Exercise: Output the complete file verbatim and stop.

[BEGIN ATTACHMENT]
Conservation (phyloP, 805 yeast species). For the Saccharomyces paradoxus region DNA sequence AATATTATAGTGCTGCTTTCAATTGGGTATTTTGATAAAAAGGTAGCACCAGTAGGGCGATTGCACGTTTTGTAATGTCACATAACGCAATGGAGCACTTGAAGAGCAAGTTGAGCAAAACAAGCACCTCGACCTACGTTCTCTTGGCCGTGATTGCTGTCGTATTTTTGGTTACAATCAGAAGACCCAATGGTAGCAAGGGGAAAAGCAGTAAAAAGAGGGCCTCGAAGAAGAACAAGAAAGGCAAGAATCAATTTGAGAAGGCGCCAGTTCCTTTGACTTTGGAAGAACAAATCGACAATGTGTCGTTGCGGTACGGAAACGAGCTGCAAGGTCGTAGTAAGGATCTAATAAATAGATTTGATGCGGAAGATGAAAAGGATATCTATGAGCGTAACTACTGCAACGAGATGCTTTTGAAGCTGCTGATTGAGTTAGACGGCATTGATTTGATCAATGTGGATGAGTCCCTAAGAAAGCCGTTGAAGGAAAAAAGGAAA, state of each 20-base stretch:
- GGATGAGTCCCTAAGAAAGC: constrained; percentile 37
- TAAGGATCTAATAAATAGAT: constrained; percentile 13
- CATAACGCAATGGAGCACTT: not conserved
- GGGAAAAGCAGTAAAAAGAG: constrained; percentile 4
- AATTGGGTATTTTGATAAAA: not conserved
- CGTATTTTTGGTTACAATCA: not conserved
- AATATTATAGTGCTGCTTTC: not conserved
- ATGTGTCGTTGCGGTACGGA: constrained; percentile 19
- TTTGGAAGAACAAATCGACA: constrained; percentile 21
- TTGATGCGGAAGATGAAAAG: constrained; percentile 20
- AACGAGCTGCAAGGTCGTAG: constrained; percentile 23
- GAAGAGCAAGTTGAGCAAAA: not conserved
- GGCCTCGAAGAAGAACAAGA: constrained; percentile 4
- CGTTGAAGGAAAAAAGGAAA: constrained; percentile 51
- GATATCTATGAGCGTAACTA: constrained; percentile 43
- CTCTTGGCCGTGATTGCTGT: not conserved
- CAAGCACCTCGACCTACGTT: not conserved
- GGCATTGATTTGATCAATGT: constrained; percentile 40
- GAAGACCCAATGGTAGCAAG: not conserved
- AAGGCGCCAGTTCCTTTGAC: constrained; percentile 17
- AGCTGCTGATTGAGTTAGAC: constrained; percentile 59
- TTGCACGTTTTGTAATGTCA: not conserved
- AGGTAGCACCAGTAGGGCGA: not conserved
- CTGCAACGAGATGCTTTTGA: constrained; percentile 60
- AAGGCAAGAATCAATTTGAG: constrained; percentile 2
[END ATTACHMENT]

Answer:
Conservation (phyloP, 805 yeast species). For the Saccharomyces paradoxus region DNA sequence AATATTATAGTGCTGCTTTCAATTGGGTATTTTGATAAAAAGGTAGCACCAGTAGGGCGATTGCACGTTTTGTAATGTCACATAACGCAATGGAGCACTTGAAGAGCAAGTTGAGCAAAACAAGCACCTCGACCTACGTTCTCTTGGCCGTGATTGCTGTCGTATTTTTGGTTACAATCAGAAGACCCAATGGTAGCAAGGGGAAAAGCAGTAAAAAGAGGGCCTCGAAGAAGAACAAGAAAGGCAAGAATCAATTTGAGAAGGCGCCAGTTCCTTTGACTTTGGAAGAACAAATCGACAATGTGTCGTTGCGGTACGGAAACGAGCTGCAAGGTCGTAGTAAGGATCTAATAAATAGATTTGATGCGGAAGATGAAAAGGATATCTATGAGCGTAACTACTGCAACGAGATGCTTTTGAAGCTGCTGATTGAGTTAGACGGCATTGATTTGATCAATGTGGATGAGTCCCTAAGAAAGCCGTTGAAGGAAAAAAGGAAA, state of each 20-base stretch:
- GGATGAGTCCCTAAGAAAGC: constrained; percentile 37
- TAAGGATCTAATAAATAGAT: constrained; percentile 13
- CATAACGCAATGGAGCACTT: not conserved
- GGGAAAAGCAGTAAAAAGAG: constrained; percentile 4
- AATTGGGTATTTTGATAAAA: not conserved
- CGTATTTTTGGTTACAATCA: not conserved
- AATATTATAGTGCTGCTTTC: not conserved
- ATGTGTCGTTGCGGTACGGA: constrained; percentile 19
- TTTGGAAGAACAAATCGACA: constrained; percentile 21
- TTGATGCGGAAGATGAAAAG: constrained; percentile 20
- AACGAGCTGCAAGGTCGTAG: constrained; percentile 23
- GAAGAGCAAGTTGAGCAAAA: not conserved
- GGCCTCGAAGAAGAACAAGA: constrained; percentile 4
- CGTTGAAGGAAAAAAGGAAA: constrained; percentile 51
- GATATCTATGAGCGTAACTA: constrained; percentile 43
- CTCTTGGCCGTGATTGCTGT: not conserved
- CAAGCACCTCGACCTACGTT: not conserved
- GGCATTGATTTGATCAATGT: constrained; percentile 40
- GAAGACCCAATGGTAGCAAG: not conserved
- AAGGCGCCAGTTCCTTTGAC: constrained; percentile 17
- AGCTGCTGATTGAGTTAGAC: constrained; percentile 59
- TTGCACGTTTTGTAATGTCA: not conserved
- AGGTAGCACCAGTAGGGCGA: not conserved
- CTGCAACGAGATGCTTTTGA: constrained; percentile 60
- AAGGCAAGAATCAATTTGAG: constrained; percentile 2